Dispositions

I have a terrible tendency to be taken in by every kind of personality test or intelligence measurement imaginable. They are simply fascinating – seeing how specific they can get without blowing the whole thing by throwing in wildly inaccurate guesswork, comparing my own temperament to that of other people, trying to determine how smart I am, and so on. We did a lot of introspection on that sort of thing last semester in my education classes, and I was completely hooked for probably a week. I think I usually ended up as the scientist-inventor-discoverer-artist type, with which I was both pleased and perplexed, because I’ve never had much of an impulse to discover or invent anything in particular, though that would be a cool sort of thing to do. Actually, as I was trying to remember what it was that has me so absorbed, I went to look up personality and temperament sorters about an hour ago, and didn’t come back until I had looked much of it up all over again (should you care to know, I tested as an INTJ personality, who is supposed to be good at figuring stuff out, especially complex intellectual problems). It’s like a kind of mild addiction.

 

Probably we’re all like this in one way or another – curious about how we’re different than most of the population, wanting to know how we might each be able to distinguish ourselves. With those same questions at mind, I went about trying to understand what kind of person I am last Fall and Spring, both by introspection and asking around among people I know. I got some rather perplexing answers – a physicist, an engineer, a computer programmer, a book editor. A tinkerer, a builder of systems. Odd, because other than editing, I’ve never had any particular inclination toward any of those things, though I don’t suppose I’d be bad at them, should the need arise to go into any of the above fields.

 

The question of temperament also rubs up against another question – one of intelligence. Our society is far to quick to test children for intelligence, forgetting that it can often do as much harm as good. We’re perpetually testing ourselves against each other anyway – what benefit is gained by adding IQs into the equation? In my case, I was homeschooled by parents with similar intellectual interests, and always read pretty good books, so the question didn’t come up in any force for quite a long time. Then I went to college, where many of my education classes were rather silly, and made friends with a fellow who had been trained from when he was a little child to consider intelligence as highly important, by the mess that is our public school gifted, talented, and honors programs. Yeah, I guess I’m pretty smart, but that’s not much of an issue when you’re spending most of your time reading classic novels and making quilts. Especially the latter occupation. And when you’re homeschooled you can’t go constantly comparing your own ability to learn stuff to others even if you want to, because everyone is learning different things at different times. So unless a person has a serious disability, or an amazing capacity for something, we mostly just are what we are, and go forward or fall behind according to how much we apply ourselves to our studies. Or at least that was my experience.

 

So there are, it turns out, all these interesting things to observe about oneself, and some of them are kind of exciting, like that other people see that I may be smart, or creative, or whatever. And so part of me is eating all this up, and wants to find out as much as possible about it all, and perhaps go off and become a scientist or some such, and perhaps be congratulated on being smart and competent. Then there’s this other part of me that’s worried the whole time that I’m going to end up puffed up like a souffle, and completely self-absorbed, and says that I should run away as soon as possible and never enquire into any IQ tests, temperament sorters, or anything of the kind ever again, because pride is tenacious enough anyway, and it certainly doesn’t need yet more warm fuzzies to feed itself on. And besides, it’s oh so tempting to say to oneself that it’s really alright to have all sorts of bad habits, like chronic procrastination, because that’s just a temperament thing, and cannot be helped. So most of the time the two sides strike a compromise, and just ignore the matter, hoping that it will go away at least until I have some more wisdom.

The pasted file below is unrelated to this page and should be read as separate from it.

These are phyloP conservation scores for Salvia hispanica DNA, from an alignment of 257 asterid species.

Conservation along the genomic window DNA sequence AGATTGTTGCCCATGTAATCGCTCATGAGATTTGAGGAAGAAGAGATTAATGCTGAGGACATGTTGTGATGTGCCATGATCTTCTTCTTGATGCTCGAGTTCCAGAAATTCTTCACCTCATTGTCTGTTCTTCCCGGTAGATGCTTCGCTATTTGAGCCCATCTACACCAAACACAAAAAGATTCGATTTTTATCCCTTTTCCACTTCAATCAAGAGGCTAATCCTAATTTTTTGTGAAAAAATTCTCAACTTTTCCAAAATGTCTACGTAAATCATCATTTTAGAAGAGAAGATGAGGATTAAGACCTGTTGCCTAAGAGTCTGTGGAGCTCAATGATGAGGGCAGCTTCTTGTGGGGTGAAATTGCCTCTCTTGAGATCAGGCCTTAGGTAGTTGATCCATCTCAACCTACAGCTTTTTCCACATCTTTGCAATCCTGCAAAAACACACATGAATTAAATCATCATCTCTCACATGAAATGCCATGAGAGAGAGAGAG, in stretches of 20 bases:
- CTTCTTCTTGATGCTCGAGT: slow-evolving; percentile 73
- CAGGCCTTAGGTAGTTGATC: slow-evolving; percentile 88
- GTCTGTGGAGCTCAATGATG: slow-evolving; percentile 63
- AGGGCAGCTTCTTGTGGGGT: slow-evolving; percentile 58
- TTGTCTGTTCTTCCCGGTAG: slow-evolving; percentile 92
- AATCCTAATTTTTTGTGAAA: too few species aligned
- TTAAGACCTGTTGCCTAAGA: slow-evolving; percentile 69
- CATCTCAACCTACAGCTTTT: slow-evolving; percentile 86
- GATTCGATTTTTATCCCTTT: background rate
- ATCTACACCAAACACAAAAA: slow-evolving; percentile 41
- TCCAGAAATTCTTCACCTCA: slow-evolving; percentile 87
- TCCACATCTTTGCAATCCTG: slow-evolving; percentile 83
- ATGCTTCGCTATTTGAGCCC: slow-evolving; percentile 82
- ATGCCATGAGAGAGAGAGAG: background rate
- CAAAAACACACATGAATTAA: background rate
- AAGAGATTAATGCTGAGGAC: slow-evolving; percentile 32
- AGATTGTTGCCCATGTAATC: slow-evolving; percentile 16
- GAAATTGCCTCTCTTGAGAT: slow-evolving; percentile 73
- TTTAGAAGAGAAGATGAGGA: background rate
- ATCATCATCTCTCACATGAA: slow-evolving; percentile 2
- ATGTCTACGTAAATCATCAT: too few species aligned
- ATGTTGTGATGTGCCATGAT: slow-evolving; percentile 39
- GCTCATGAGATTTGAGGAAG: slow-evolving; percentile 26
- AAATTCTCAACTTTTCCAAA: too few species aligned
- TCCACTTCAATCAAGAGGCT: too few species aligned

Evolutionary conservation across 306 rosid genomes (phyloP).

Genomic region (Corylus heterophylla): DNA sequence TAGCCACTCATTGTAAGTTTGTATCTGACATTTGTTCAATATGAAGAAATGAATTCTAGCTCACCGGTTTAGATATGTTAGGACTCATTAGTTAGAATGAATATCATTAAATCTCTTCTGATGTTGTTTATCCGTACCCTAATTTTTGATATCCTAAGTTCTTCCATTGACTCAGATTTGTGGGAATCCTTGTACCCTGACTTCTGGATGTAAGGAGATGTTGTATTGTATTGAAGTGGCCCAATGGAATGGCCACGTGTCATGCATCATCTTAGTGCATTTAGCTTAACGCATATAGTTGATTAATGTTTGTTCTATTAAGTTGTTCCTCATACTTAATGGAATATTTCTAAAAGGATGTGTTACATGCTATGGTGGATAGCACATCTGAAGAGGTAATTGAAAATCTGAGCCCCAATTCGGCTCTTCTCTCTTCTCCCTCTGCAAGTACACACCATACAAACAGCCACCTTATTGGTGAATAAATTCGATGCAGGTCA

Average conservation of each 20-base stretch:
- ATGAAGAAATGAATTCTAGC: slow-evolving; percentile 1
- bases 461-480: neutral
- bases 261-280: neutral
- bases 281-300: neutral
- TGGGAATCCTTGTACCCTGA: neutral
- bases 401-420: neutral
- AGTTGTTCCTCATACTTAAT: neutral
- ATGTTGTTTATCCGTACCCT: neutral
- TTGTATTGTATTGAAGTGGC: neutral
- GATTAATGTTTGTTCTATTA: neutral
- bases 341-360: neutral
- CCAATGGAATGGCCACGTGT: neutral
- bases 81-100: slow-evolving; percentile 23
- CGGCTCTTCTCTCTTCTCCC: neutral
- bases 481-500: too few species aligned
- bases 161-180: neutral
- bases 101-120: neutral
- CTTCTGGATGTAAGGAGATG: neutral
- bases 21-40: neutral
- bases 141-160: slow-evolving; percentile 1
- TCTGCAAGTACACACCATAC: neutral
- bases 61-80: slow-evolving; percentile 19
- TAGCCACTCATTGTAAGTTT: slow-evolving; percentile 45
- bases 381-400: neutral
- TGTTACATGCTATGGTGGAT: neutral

Into that uneasy truce came a demand, repeated over an entire semester, to reflect on what the College of Education calls Dispositions. A more balanced person would probably just answer the questions as they were posed to the best of their ability at the time, and move on with life. Not being particularly balanced, however, I applied my full attention to each question as well as all of its possible implications, and every detectible error of meaning or English convention. The result was quite terrible as self-reflections, because the balance between personality related introspection and the desire to avoid thinking about my own abilities had by no means been resolved, and I couldn’t figure out whether to take seriously any of the gibberish staring at my from my disposition self-analysis sheets.

 

Some of them were simply things that I didn’t know the answer to, like my social and emotional intelligence, while the rest were thing I didn’t yet know how to think about or made more complicated than necessary, like initiative or creativity. Bullet points such as “developing innovative pedagogical approaches” were especially unhelpful in that regard. Hence, I was miserable at the very thought of writing up a response, and blathered inexcusably when each installment of that response was finally due.

 

A page from my academic history.

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